And it’s a great album if I do say so myself. Maki has hit his stride. Blending his brooding melodic sample arrangements with a strong no-nonsense drum program, he has created a cohesive collection of beats for this record. The writing is more wordy than my previous efforts and I’ve enjoyed playing with idioms, double negatives and other nuances of the English language. There’s a bit of off kilter crooning. It’s a bit dense at times and, of course, there are no real hooks. I think it’s a nice progression. The record is called Not for Nothing. The details of the release haven’t been entirely resolved but should be in place in the next couple of months.


Modern Fuel Artist Run Centre

Square Pegs is Modern Fuel Artist-Run Centre’s fifth annual screening of video art in Kingston’s Market Square. Modern Fuel has partnered with AKA Gallery to exhibit the experimental vanguard of film and video. AKA is contributing a selection of works from the Prairies and Modern Fuel is showcasing work from Kingston and Eastern Ontario.

Square Pegs
August 15, 2012
Modern Fuel Artist Run Centre
Kingston, Ontario

MoSo Festival, 2012

June 16, 2012
MOSO Festival
Broadway Theatre
Saskatoon, SK
w/ Shuyler Jansen & Damien Jurado

MoSoFest is Saskatoon’s premiere music festival, which features over 50 artists and musicians. Having captured both local and national attention, MoSo is aiming to become one of western Canada’s most promising up-and-coming festivals.

Transmusicale Tour Diary

The following is a recount of my experiences at Les Transmusicales de Rennes, France. Originally published by my homies at, I’ve compiled the series for equal parts posterity and vanity.

—- Part 1 —-

Maybe Smith and I spent the past couple weeks crafting our set and practicing comical French phrases. I’m hoping to string together charming, semi-coherent sentences using my rudimentary high school French vocabulary. Colin is threatening to bring out his creeping Quebecois jargon, but I expect he’ll be nothing short of diplomatic.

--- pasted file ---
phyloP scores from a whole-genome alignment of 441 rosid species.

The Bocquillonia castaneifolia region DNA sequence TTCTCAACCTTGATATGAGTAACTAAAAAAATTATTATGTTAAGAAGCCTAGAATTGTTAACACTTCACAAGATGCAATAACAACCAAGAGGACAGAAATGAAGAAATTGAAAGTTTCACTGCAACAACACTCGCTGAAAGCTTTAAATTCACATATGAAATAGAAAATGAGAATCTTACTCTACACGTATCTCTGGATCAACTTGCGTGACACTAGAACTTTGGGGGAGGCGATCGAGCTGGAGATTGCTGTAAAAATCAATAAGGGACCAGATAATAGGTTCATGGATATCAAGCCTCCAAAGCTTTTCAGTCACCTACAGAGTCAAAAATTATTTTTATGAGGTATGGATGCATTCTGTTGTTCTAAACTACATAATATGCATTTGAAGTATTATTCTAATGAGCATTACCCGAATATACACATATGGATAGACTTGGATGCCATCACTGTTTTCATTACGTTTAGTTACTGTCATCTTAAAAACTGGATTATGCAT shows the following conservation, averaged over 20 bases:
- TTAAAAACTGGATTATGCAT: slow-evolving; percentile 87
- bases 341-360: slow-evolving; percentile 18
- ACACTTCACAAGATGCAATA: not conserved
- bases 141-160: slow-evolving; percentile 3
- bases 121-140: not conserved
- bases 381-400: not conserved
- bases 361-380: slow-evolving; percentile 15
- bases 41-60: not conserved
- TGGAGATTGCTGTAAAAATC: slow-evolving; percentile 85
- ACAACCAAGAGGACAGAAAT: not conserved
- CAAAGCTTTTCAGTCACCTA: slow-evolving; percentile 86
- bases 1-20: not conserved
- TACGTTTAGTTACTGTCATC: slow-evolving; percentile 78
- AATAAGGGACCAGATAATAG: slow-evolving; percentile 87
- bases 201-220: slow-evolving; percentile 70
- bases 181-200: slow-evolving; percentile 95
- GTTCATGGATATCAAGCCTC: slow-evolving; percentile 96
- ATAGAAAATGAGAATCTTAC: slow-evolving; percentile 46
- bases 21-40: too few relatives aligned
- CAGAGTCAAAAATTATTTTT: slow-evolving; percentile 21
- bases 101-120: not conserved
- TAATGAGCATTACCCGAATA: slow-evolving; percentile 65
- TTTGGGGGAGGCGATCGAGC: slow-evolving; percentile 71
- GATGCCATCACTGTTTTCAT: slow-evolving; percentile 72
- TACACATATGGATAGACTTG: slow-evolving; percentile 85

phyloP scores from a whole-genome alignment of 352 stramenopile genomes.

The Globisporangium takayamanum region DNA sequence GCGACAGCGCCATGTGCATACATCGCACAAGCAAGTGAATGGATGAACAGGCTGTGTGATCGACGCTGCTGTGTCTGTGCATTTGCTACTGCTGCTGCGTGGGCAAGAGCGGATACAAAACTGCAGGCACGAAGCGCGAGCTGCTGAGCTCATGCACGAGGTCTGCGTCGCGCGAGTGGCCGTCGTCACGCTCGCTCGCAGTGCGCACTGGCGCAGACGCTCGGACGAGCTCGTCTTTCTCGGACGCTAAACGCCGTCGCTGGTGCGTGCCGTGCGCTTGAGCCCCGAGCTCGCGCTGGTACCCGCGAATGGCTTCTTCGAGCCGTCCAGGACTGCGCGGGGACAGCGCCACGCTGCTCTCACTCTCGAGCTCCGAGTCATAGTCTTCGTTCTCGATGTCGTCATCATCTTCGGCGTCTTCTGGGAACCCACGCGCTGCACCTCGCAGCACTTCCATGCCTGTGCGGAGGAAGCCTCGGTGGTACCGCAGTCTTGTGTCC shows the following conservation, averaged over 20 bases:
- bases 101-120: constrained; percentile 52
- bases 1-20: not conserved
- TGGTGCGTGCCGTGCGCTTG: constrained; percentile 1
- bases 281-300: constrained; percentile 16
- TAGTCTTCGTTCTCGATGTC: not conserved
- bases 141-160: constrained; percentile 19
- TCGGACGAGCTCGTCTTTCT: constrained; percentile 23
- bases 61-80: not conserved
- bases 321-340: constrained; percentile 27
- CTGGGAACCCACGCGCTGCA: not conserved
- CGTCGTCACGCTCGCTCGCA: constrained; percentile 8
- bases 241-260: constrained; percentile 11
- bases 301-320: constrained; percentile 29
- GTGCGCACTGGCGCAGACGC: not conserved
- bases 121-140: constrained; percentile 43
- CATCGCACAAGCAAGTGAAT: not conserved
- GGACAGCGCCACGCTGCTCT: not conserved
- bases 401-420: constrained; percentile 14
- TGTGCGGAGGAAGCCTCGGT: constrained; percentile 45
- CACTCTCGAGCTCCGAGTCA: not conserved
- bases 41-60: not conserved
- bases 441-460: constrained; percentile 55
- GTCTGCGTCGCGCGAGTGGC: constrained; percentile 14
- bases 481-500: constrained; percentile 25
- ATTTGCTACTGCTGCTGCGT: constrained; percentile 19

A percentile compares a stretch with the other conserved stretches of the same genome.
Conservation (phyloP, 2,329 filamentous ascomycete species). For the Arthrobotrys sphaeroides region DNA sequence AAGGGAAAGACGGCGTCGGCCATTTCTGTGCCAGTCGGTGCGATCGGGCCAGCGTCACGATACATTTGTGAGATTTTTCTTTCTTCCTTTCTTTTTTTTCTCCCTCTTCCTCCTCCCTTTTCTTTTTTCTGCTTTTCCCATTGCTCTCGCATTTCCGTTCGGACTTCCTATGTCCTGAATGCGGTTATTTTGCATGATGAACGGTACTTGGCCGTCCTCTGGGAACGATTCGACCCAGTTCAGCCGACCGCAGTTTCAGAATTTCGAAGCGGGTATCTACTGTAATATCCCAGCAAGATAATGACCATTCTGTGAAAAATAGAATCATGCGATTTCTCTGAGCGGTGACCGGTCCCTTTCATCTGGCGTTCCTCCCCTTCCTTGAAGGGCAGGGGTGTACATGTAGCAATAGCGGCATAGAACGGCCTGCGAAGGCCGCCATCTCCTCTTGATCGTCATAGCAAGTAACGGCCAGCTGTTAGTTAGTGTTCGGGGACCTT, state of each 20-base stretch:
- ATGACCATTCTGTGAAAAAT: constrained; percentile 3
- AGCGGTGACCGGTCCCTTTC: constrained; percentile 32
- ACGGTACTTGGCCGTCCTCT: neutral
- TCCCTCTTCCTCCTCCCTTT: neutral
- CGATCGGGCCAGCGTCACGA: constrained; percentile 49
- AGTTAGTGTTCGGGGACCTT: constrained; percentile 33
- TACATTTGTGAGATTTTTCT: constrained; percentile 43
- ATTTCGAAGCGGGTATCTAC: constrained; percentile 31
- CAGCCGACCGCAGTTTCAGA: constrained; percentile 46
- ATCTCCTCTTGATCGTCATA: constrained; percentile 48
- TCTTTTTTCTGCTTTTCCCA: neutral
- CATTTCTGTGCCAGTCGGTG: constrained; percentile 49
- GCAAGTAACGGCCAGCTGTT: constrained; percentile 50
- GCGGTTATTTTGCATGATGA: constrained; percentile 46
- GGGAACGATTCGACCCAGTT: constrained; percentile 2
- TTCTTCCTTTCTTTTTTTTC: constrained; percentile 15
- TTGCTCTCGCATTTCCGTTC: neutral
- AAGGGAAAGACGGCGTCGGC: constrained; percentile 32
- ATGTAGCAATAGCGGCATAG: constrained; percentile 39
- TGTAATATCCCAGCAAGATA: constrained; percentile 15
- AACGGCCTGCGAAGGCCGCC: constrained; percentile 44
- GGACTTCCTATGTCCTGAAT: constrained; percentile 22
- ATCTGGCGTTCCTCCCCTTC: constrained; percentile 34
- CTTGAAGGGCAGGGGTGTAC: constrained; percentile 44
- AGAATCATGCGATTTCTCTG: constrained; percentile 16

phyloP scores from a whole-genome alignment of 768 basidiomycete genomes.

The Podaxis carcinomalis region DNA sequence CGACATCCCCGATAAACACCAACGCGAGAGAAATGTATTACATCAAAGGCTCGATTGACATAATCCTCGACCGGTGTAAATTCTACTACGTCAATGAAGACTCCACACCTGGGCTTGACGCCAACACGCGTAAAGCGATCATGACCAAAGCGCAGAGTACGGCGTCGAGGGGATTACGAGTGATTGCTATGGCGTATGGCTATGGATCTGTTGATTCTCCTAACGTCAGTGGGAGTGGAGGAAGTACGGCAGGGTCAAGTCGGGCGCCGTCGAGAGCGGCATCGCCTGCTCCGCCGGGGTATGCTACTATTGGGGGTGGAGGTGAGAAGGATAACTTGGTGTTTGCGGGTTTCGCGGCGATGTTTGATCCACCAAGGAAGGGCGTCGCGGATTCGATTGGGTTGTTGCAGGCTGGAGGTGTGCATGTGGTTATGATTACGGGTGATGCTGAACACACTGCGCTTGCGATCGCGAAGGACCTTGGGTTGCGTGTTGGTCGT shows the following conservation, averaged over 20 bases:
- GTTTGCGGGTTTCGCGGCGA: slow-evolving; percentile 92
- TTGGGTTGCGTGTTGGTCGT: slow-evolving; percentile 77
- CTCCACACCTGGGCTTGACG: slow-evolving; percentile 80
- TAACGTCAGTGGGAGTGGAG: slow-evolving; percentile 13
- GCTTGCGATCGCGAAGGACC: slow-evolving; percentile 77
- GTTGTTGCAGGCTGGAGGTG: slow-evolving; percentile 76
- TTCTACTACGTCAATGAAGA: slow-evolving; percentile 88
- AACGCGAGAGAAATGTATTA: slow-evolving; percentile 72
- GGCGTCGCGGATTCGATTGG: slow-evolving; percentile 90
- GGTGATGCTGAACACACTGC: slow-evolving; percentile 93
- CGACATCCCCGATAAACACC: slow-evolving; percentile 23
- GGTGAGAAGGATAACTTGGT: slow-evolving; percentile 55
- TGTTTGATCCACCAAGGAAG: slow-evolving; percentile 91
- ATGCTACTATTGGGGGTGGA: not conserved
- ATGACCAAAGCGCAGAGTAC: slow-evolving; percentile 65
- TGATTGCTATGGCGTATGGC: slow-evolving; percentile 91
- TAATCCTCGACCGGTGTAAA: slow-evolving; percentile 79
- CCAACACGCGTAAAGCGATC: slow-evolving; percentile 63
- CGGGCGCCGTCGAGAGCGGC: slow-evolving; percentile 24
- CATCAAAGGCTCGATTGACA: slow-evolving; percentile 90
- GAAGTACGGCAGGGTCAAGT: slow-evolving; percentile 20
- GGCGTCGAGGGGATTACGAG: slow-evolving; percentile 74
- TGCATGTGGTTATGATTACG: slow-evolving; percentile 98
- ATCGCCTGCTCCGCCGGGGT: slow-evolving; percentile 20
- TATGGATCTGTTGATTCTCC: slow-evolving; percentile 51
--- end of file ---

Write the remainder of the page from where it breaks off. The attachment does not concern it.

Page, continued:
An uneventful flight to Toronto and one predictable, expensive and kinda shitty meal in the airport later and we’re airborne once again. I capitalized on a temporarily unsupervised drink cart parked dangerously close to my seat. With stealth and cunning beguiling my otherwise gentile appearance I slipped two little plastic bottles of red wine into my storage pouch. I’m a rapper. We steal things. While a plane load of sleepy travellers nodded off, I sipped from one slightly pathetic little plastic bottle of wine and then another as I watched a Will Ferrel movie about a drunk who’s life goes to shit. (Movies are so fake.)

“France is beautiful,” our driver, and trumpet player, Julien quips. Piloting a tour van through a particularly unattractive area in the city of Renne, we eventually find our way to the venue, Aire Libre. A proper concert venue, the space is ballin’ hard with three chandeliers and almost too much red velvet. I left a nauseous, post vomiting Maybe Smith in the the hostel style lodging just steps away from the venue to meet one friendly French musician after another and tour the new home I will share with twenty of my new best friends. Kütu Folk has pulled together an ambitious one week program of collaborations and rehearsals with members of its roster culminating in soso performances on Saturday and Sunday (that’s what I’m telling everyone at home anyway).